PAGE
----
Mackenzie, NK., 2012.
Curating Flare, International performance curation, supported by Arts Council England.
|Output Type:||Other form of assessable output|
|Publisher:||Arts Council England, Manchester Metropolitan University, Manchester, UK|
Curating Flare is a Practice as Research project concerned with the curation of new theatre at 'emergent' and 'post-emergent' levels, specifically within the Flare International Festival of New Theatre (2011) and the Flare Weekender (2012), in Manchester.
Drawing on twenty years of curation experience, mostly at MMU's Axis Arts Centre, and working in dialogue with curators and influential figures in Germany, Spain, Holland, Belgium, Croatia, Bosnia and Ireland, Curating Flare centres around identifying, presenting and nurturing new theatrical practice, practice that can be seen to interrogate theatrical experience and reassess its relationship to context. Focusing on performance that is predicated on the live presence of its audience, often invoking the 'conceptual' in performance and exemplifying Bert O States assertion that in theatre both 'everything is something else' and 'everything is nothing but itself', the practices profiled have also demonstrated developed agendas relating to audience reception, shared physical experience, the process of signification and the re-contextualisation of dance and music performance modalities within theatre.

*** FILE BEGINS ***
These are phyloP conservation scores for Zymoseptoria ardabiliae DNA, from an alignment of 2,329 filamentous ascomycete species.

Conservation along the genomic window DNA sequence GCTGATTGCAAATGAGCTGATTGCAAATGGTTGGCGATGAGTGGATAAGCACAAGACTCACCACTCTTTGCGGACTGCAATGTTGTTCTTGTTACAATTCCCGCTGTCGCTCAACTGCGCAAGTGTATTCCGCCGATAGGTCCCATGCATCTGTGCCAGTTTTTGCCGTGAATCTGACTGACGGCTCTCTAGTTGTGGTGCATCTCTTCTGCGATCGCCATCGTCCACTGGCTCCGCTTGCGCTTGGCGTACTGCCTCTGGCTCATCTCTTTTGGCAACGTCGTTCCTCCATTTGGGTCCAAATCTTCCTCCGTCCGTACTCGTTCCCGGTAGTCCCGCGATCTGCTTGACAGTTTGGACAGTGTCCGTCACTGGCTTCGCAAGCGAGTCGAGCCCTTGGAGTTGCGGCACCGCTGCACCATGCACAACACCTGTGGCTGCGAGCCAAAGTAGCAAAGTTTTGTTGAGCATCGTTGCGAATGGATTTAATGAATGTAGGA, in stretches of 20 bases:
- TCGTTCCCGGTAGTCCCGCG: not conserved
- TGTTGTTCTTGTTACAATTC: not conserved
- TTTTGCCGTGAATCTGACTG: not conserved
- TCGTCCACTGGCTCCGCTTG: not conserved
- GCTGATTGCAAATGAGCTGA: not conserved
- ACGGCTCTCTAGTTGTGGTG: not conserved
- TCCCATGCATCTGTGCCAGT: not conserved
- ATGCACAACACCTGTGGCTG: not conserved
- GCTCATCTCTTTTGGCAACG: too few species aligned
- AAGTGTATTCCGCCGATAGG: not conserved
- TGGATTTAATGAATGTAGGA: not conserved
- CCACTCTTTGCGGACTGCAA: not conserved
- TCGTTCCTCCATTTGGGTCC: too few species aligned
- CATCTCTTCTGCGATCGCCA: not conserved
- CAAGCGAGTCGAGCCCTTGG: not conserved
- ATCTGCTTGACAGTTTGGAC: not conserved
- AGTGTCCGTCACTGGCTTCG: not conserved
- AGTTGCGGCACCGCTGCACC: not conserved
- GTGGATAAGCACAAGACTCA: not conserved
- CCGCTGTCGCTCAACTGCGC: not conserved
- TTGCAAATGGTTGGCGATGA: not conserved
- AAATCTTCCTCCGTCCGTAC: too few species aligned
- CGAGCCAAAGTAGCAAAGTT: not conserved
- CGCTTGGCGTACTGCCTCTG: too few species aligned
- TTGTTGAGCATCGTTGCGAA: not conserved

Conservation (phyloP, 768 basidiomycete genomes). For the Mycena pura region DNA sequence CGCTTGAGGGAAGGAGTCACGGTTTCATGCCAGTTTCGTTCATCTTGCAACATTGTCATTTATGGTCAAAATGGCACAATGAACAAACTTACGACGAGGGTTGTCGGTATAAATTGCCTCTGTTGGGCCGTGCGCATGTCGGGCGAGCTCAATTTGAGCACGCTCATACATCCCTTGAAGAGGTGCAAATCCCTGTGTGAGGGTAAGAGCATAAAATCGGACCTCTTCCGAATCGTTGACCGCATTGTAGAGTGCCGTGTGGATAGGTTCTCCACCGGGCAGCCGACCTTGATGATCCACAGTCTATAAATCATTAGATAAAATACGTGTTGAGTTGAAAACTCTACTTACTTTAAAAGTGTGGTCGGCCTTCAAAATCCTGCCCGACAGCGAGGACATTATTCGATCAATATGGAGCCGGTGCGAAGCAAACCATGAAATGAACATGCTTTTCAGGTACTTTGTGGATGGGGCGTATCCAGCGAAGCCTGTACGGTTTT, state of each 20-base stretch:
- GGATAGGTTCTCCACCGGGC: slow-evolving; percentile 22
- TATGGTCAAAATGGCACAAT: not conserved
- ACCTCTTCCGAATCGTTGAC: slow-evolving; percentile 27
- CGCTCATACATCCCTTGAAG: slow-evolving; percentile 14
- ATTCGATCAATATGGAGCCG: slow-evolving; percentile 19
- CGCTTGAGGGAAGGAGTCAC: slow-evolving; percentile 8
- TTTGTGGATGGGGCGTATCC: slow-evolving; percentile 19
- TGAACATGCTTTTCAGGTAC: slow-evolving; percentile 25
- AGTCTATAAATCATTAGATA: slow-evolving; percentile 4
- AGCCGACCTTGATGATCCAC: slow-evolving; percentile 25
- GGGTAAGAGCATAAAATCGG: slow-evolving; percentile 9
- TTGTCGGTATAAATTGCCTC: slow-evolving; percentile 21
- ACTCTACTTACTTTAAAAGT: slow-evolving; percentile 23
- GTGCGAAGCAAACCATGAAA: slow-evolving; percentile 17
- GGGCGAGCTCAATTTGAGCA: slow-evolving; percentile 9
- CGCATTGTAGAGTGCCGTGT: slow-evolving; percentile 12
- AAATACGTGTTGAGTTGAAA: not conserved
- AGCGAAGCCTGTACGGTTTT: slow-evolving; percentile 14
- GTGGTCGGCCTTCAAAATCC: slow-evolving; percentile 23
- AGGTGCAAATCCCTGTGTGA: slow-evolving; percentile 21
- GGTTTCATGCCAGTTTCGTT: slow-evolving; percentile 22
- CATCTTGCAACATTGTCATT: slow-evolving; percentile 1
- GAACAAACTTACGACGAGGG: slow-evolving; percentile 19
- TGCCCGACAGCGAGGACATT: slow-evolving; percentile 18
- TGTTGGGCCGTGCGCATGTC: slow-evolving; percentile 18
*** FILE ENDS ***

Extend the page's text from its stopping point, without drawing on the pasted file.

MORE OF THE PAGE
As a curatorial practice ultimately purporting to identify the leading edge of international contemporary theatre by new theatre artists, and to do this largely at post-graduate level alongside critical fora like Flare's Artist Forum and Future of Theatre Panel Discussion, Flare occupies a unique position in the country, and the wider international context. In addition, its focus on specifically theatrical, new, international performance, marks it out from other festivals in the UK such as Spill, Fierce, Inbetween Time and Wunderbar.
The Flare International Festival of New Theatre has developed a national and international reputation, scheduled as it is to coincide with the Manchester International Festival, and is currently viewed by Arts Council England (a key funder) as one of the four leading producers of radical performance in the North West of England (alongside the Axis Arts Centre).